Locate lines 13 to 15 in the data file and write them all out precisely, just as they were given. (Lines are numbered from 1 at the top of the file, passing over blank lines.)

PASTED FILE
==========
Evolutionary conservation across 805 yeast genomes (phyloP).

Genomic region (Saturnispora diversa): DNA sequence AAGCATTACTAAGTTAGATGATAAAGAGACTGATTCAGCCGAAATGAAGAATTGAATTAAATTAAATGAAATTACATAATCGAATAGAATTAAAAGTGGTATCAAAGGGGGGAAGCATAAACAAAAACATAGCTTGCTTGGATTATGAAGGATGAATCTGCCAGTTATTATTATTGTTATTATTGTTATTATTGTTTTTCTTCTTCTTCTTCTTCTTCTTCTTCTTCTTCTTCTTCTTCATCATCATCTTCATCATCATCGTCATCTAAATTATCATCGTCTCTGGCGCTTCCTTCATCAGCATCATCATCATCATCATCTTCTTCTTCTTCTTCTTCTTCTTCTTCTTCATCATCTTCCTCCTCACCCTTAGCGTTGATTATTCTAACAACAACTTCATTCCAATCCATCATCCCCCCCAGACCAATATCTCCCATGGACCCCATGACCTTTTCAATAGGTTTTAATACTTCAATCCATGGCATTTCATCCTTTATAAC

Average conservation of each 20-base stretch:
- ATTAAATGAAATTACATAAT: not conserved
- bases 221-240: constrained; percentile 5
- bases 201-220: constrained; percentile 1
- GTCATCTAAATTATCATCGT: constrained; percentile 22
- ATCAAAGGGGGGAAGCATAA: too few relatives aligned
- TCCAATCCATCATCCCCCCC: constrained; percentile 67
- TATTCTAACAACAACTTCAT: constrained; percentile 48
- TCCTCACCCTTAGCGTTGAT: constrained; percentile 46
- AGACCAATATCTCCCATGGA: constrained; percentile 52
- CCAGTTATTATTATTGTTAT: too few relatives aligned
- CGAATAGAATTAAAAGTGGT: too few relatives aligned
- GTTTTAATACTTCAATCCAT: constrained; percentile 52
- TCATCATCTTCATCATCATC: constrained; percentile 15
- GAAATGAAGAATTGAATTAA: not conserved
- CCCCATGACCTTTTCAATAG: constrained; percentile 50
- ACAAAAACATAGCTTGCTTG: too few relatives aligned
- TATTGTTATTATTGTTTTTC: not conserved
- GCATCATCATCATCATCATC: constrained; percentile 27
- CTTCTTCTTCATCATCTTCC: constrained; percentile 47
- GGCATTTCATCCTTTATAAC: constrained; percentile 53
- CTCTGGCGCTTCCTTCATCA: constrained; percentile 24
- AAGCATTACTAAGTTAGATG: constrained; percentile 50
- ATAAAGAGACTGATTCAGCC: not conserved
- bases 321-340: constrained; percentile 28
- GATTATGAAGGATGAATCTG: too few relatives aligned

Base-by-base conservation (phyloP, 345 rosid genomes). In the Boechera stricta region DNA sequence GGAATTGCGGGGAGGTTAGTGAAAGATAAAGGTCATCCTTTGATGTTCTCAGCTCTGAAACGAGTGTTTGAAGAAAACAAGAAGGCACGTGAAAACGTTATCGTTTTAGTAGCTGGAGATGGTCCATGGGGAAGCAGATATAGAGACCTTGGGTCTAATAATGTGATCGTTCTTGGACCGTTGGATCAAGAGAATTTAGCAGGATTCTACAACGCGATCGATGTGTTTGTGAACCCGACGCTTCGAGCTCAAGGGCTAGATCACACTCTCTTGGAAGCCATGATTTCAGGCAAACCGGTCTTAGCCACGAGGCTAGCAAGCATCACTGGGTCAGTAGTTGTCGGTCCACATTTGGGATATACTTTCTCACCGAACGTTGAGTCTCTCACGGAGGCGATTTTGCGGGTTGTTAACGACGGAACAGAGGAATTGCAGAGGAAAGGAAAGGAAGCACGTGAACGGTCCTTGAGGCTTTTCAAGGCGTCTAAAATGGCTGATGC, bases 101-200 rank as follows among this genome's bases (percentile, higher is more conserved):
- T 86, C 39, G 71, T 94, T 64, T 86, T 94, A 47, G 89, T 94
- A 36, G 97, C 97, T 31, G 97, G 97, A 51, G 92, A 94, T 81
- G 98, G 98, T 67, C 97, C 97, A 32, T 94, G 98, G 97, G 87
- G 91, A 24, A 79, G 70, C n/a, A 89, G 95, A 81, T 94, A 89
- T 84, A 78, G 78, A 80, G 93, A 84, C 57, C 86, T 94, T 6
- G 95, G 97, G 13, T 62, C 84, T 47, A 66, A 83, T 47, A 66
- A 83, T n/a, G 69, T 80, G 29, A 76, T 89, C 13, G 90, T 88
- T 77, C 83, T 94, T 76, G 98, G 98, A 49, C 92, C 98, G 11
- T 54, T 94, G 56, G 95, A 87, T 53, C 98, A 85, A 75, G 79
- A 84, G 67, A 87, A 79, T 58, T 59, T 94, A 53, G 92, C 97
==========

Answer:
- CCAGTTATTATTATTGTTAT: too few relatives aligned
- CGAATAGAATTAAAAGTGGT: too few relatives aligned
- GTTTTAATACTTCAATCCAT: constrained; percentile 52